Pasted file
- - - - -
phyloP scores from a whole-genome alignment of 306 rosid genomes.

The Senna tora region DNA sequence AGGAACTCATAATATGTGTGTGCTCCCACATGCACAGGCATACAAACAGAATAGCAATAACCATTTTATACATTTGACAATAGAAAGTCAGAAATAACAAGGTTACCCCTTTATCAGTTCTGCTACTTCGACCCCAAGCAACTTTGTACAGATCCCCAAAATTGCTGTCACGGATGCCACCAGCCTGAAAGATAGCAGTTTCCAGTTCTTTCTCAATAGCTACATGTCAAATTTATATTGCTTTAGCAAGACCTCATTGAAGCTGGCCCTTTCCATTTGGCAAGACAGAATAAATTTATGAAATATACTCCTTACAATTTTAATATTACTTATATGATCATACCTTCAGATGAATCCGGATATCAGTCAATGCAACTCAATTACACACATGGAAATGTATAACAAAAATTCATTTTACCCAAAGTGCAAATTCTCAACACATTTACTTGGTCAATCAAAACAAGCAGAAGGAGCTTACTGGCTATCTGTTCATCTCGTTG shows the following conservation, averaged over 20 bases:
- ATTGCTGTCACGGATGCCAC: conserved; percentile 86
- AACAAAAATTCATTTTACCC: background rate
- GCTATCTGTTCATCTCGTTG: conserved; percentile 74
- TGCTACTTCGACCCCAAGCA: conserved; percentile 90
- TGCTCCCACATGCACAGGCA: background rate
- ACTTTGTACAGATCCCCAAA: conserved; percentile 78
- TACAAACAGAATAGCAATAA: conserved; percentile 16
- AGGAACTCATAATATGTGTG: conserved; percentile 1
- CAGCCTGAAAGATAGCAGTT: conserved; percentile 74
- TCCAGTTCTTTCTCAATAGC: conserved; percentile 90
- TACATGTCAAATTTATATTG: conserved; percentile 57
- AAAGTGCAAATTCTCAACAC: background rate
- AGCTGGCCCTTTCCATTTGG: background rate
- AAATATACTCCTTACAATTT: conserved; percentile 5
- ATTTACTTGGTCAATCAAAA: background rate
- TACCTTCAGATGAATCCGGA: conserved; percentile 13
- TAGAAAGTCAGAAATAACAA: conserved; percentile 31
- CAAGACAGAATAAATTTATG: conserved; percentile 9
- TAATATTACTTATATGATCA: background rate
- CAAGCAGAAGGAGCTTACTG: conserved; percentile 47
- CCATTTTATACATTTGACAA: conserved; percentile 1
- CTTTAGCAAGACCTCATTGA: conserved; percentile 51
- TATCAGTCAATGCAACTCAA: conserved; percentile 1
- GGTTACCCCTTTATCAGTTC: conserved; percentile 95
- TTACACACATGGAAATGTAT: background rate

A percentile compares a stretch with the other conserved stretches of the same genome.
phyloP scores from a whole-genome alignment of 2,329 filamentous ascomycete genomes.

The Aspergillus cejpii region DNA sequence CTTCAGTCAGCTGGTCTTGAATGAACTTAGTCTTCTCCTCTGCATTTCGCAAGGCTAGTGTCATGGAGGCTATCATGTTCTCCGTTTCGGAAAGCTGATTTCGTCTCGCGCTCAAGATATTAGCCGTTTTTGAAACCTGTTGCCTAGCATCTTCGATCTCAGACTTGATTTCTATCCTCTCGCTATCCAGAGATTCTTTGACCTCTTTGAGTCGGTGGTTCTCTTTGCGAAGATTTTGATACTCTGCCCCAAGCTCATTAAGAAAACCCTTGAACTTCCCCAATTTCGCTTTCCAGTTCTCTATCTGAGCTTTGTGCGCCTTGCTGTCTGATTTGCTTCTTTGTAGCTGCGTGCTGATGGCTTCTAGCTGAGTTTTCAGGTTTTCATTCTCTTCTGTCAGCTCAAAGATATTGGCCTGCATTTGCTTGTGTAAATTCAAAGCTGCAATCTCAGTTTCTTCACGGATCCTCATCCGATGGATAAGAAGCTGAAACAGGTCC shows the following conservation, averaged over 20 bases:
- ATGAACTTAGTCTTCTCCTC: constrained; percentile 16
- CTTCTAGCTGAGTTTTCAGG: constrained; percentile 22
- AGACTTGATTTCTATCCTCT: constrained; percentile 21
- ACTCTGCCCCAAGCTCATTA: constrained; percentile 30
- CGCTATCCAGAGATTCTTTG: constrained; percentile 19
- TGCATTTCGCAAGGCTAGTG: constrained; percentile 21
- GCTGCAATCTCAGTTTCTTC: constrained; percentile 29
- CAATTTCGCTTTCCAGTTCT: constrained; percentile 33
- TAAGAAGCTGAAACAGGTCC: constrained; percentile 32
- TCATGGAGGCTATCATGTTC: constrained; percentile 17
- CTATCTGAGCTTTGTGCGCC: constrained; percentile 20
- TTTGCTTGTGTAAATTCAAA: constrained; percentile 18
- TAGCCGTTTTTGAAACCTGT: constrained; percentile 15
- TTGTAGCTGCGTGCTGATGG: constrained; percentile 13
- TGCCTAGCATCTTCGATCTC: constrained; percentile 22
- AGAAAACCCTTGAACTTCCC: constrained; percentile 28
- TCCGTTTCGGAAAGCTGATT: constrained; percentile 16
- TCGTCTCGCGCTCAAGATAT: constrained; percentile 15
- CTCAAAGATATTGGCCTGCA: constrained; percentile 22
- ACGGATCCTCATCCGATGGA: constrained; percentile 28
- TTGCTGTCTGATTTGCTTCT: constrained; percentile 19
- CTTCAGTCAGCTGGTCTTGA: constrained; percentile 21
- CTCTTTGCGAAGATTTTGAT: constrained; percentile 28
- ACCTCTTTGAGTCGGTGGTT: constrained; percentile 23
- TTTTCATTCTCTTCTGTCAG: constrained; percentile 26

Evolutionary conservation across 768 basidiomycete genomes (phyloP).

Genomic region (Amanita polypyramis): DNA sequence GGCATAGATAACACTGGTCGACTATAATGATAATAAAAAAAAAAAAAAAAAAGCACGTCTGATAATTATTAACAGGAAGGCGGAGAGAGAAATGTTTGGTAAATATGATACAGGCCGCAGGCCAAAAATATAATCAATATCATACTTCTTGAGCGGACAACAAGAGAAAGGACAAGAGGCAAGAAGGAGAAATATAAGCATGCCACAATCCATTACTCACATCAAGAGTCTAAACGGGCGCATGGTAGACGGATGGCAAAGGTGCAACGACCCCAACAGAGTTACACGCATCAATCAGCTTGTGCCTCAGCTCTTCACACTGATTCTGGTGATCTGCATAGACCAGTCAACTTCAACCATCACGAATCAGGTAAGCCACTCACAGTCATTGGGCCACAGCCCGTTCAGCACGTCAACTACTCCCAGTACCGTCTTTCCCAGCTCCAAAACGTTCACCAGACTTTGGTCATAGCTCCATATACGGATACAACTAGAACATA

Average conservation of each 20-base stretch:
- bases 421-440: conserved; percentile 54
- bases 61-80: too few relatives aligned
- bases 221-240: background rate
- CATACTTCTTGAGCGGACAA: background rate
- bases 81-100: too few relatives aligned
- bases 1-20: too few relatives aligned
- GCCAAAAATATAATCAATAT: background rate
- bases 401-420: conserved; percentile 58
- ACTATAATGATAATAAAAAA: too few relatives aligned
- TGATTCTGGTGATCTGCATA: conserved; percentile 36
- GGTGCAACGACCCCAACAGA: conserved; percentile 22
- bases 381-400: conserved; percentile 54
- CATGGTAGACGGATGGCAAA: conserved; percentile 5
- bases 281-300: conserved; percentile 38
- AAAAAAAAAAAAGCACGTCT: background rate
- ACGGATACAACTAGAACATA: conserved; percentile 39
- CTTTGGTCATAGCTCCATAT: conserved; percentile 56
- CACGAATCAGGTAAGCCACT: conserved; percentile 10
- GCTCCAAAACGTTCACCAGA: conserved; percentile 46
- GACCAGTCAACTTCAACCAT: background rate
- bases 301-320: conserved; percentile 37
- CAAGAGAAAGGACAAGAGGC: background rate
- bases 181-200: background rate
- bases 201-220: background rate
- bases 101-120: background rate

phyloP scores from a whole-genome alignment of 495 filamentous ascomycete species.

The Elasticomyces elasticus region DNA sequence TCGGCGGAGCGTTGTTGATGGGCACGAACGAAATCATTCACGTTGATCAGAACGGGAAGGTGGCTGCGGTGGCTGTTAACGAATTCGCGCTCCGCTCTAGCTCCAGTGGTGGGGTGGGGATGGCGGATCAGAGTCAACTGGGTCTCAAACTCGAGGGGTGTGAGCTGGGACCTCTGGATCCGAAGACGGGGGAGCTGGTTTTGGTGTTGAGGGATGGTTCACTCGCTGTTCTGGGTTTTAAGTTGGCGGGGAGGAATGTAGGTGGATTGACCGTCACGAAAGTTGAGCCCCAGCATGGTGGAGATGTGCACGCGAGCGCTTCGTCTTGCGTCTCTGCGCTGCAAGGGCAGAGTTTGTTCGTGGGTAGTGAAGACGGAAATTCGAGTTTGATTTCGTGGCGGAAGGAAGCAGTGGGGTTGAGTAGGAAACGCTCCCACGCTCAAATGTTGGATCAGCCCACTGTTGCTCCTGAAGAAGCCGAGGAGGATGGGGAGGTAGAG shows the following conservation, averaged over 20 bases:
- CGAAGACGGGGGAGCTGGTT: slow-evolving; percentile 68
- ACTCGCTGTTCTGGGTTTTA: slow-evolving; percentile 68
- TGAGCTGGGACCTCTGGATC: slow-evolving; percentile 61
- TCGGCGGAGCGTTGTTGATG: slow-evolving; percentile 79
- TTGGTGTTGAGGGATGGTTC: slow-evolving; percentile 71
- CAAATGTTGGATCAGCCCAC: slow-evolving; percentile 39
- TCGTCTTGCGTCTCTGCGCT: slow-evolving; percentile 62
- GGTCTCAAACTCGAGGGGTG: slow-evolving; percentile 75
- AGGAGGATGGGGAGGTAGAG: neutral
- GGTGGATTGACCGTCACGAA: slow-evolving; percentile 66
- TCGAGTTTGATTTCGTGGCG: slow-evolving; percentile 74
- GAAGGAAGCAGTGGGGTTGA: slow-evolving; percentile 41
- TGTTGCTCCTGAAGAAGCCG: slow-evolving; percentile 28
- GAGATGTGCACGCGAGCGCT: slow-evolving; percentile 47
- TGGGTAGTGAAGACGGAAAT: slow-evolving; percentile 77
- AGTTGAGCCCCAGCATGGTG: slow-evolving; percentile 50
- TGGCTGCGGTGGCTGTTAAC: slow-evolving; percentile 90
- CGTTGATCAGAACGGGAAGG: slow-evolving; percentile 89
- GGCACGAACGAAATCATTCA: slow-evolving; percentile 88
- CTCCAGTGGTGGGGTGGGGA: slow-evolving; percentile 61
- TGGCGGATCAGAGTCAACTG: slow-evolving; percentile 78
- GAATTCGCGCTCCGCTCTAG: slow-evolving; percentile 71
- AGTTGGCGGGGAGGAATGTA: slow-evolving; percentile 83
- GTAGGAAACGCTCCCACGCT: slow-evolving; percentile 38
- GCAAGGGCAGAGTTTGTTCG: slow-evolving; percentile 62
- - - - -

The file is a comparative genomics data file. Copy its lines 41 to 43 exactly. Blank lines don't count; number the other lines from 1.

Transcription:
- CTATCTGAGCTTTGTGCGCC: constrained; percentile 20
- TTTGCTTGTGTAAATTCAAA: constrained; percentile 18
- TAGCCGTTTTTGAAACCTGT: constrained; percentile 15